The Canal du Midi was declared a UNESCO World Heritage site in 1996. The canal comprises 328 structures including aqueducts, bridges, tunnels, and locks. Waters of the Canal du Midi twist and turn through the countryside, passing acres of vineyards, fields of wheat and sunflowers, and numerous towns and villages.

In 1667, Pierre-Paul Riquet (1609-1680) designed and began building the canal for the benefit of transporting goods between the Mediterranean Sea and the Atlantic Ocean. It took 14 years to complete the canal using shovels and pickaxes, and later, gunpowder. The canal opened to boat traffic in 1681, six months after Riquet’s death. The canal carried over 100,000 tons of cargo and a million passengers each year. Before long, the Bordeau railway opened and commerce along the canal all but dried up. The Canal du Midi is one of the oldest in Europe and is still in operation. Today the canal is used mainly for tourism

Linking the Mediterranean and the Atlantic

The idea of a canal linking the Mediterranean and the Atlantic dates back to Roman days; and was also a popular idea during the 1500’s; but the cost and obstacles were considered to be insurmountable. Pierre Paul Riquet, a salt tax collector from Beziers, began to study how such a project could be accomplished and came up with a workable plan. In 1663, accompanied by the Archbishop of Toulouse, Riquet was able to convince the famous finance minister Colbert of his proposal, and in turn, Louis XIV of the value of his project. Most importantly, Riquet was able to solve the water supply issue by diverting several small streams in the Black Mountain (near the town of Castelnaudary) towards the canal’s highest point.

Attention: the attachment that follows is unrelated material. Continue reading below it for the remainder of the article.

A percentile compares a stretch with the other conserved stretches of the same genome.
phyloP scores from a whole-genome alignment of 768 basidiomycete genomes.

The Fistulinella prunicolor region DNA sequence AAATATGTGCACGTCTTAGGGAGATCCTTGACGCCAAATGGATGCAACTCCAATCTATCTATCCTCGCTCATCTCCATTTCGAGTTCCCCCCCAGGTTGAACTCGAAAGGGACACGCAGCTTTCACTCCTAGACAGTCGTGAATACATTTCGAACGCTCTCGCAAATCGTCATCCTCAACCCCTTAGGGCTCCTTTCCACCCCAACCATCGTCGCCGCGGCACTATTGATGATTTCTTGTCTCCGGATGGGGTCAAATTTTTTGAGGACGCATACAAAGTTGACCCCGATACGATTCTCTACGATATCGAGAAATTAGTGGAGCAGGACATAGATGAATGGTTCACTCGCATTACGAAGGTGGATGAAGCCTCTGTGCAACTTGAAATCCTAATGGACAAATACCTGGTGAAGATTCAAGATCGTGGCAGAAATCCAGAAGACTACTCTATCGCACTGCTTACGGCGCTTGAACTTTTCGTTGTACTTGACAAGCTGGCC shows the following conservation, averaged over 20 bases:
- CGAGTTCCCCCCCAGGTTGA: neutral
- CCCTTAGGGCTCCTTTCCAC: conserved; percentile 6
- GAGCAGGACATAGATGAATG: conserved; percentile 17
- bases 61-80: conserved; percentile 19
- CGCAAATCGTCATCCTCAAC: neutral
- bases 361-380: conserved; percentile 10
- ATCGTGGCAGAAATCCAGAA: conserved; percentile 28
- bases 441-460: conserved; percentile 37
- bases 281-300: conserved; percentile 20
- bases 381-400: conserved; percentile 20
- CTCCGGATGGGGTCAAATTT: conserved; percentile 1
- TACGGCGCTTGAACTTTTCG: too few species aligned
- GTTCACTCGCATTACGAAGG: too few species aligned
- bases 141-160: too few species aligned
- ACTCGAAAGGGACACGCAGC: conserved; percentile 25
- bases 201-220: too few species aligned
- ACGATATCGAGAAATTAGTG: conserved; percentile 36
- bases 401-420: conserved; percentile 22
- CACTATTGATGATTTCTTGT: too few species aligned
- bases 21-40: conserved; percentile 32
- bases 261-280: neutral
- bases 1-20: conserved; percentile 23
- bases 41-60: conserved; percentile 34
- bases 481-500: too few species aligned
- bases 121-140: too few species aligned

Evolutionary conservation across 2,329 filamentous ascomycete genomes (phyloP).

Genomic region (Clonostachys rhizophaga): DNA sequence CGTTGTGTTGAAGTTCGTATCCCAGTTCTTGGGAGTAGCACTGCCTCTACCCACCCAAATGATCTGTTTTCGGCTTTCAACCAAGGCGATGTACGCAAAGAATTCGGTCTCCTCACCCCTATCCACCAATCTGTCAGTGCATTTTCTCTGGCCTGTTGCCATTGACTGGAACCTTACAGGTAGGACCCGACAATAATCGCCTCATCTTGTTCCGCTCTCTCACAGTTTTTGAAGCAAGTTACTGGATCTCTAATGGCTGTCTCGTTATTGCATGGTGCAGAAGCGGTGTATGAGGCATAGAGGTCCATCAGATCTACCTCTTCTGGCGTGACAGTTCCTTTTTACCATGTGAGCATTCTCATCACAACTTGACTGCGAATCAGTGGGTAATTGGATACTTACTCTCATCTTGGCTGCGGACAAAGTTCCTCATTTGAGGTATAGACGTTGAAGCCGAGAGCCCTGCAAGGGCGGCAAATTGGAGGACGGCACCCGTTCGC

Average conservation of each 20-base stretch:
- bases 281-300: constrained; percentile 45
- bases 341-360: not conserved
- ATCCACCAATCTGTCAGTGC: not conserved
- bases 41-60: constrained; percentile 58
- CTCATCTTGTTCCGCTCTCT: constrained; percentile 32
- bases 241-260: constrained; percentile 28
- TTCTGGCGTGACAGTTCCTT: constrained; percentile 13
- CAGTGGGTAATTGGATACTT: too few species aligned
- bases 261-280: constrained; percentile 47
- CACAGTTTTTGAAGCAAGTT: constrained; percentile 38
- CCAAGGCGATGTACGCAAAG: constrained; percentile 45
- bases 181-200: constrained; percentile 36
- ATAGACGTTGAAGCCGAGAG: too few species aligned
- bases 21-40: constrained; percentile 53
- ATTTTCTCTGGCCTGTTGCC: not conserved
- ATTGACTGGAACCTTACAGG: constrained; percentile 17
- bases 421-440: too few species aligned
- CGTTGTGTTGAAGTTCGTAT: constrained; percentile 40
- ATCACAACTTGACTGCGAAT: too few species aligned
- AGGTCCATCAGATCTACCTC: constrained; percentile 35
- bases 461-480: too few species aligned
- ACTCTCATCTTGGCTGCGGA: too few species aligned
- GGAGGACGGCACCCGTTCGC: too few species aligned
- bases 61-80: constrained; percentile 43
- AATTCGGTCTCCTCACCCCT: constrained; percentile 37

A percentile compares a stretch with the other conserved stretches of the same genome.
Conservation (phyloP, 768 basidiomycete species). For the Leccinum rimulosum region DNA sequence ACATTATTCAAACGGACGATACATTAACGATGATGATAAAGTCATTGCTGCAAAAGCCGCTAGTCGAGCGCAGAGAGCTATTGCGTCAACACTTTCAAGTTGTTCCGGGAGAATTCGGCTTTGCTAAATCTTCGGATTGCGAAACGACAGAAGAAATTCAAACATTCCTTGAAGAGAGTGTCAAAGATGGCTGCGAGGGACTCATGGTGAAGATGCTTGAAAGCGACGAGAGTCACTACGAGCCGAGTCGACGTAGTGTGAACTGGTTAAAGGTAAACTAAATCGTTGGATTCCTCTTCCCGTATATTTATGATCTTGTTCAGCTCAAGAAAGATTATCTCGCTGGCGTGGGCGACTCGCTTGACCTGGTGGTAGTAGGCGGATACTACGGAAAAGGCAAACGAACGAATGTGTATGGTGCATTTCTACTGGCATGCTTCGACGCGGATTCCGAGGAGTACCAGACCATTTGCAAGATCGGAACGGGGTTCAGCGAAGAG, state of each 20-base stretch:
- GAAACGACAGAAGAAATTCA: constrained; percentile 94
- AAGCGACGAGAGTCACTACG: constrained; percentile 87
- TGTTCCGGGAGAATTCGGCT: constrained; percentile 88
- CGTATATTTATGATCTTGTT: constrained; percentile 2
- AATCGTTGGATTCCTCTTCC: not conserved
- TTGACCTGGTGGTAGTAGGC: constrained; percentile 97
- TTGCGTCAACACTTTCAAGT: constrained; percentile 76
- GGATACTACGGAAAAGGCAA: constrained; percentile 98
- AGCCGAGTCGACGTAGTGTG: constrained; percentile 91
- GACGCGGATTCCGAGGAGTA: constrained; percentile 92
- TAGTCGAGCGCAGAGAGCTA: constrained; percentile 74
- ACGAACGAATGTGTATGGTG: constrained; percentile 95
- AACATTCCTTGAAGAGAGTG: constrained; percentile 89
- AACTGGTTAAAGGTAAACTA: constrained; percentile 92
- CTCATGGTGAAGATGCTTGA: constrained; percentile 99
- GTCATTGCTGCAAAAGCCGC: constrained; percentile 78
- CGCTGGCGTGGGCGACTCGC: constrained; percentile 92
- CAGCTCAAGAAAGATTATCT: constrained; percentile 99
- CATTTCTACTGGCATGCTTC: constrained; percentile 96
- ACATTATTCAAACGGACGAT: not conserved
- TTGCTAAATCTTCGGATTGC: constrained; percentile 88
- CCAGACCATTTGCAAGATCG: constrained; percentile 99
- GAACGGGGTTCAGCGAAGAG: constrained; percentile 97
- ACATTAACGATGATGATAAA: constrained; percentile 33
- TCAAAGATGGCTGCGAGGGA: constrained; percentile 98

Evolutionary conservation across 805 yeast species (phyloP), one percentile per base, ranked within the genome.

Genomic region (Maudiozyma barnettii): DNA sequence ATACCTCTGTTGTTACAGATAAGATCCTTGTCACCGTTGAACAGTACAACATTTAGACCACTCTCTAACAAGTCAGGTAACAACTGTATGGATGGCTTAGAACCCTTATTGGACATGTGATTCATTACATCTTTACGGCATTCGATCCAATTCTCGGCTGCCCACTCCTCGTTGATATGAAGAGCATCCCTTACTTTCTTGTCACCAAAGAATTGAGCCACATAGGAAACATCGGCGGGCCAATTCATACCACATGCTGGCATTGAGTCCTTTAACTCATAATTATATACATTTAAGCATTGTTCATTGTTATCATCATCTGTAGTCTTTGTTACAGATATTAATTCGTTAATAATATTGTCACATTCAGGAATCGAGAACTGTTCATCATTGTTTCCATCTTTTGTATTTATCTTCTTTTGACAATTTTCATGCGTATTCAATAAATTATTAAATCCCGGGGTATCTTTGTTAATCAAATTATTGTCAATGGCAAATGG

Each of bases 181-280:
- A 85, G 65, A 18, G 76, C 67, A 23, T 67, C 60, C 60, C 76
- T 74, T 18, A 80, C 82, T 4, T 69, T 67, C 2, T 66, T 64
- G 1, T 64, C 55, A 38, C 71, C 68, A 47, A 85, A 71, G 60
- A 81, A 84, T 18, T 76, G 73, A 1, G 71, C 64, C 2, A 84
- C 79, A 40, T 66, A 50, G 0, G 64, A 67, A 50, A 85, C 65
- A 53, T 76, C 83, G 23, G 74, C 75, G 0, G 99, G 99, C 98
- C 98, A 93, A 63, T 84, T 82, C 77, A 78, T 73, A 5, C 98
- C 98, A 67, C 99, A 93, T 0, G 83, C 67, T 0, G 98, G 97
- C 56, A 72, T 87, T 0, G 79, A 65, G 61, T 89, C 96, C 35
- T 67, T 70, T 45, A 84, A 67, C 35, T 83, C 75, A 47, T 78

The first stone was laid for a reservoir in April 1667; and in November of the same year, work began on the first lock at Toulouse. The section between Toulouse and Trebes was completed in only five years, despite several modifications. Riquet designed the locks with an oval shape, which makes them so distinctive today. His attention to detail ensured that the canal would be long lasting and function well from the very beginning.

The Canal du Midi has operated without interruption for more than three centuries.

The second part of the canal from Trebes to Sete was begun in 1672 and proved more troublesome. A difficult terrain with many river crossings added to the costs and delayed the completion. A testament to Riquet’s genius, he chose the left bank of the Aude River, which kept the canal above the worst possible floods. (The Aude River gets its source from the Pyrenees, then runs to Carcassonne, and finally reaches the Mediterranean Sea.) The chosen course brought the canal to the foot of the Enserune Mountain, where the work was stopped by his opponents. But Riquet set his men to work digging a narrow passage through the hill or mountain. The Malpas Tunnel, begun in 1679, was completed in 1680, enabling Riquet to continue the canal towards his home town of Beziers. The tunnel was reinforced with a series of supporting arches, which proved to be safe, contrary to his opponents concerns. Riquet had just opened the first navigation tunnel in the world. Digging then continued quickly along the flat coastal plain. Completed and officially approved, the canal was filled with water in 1681.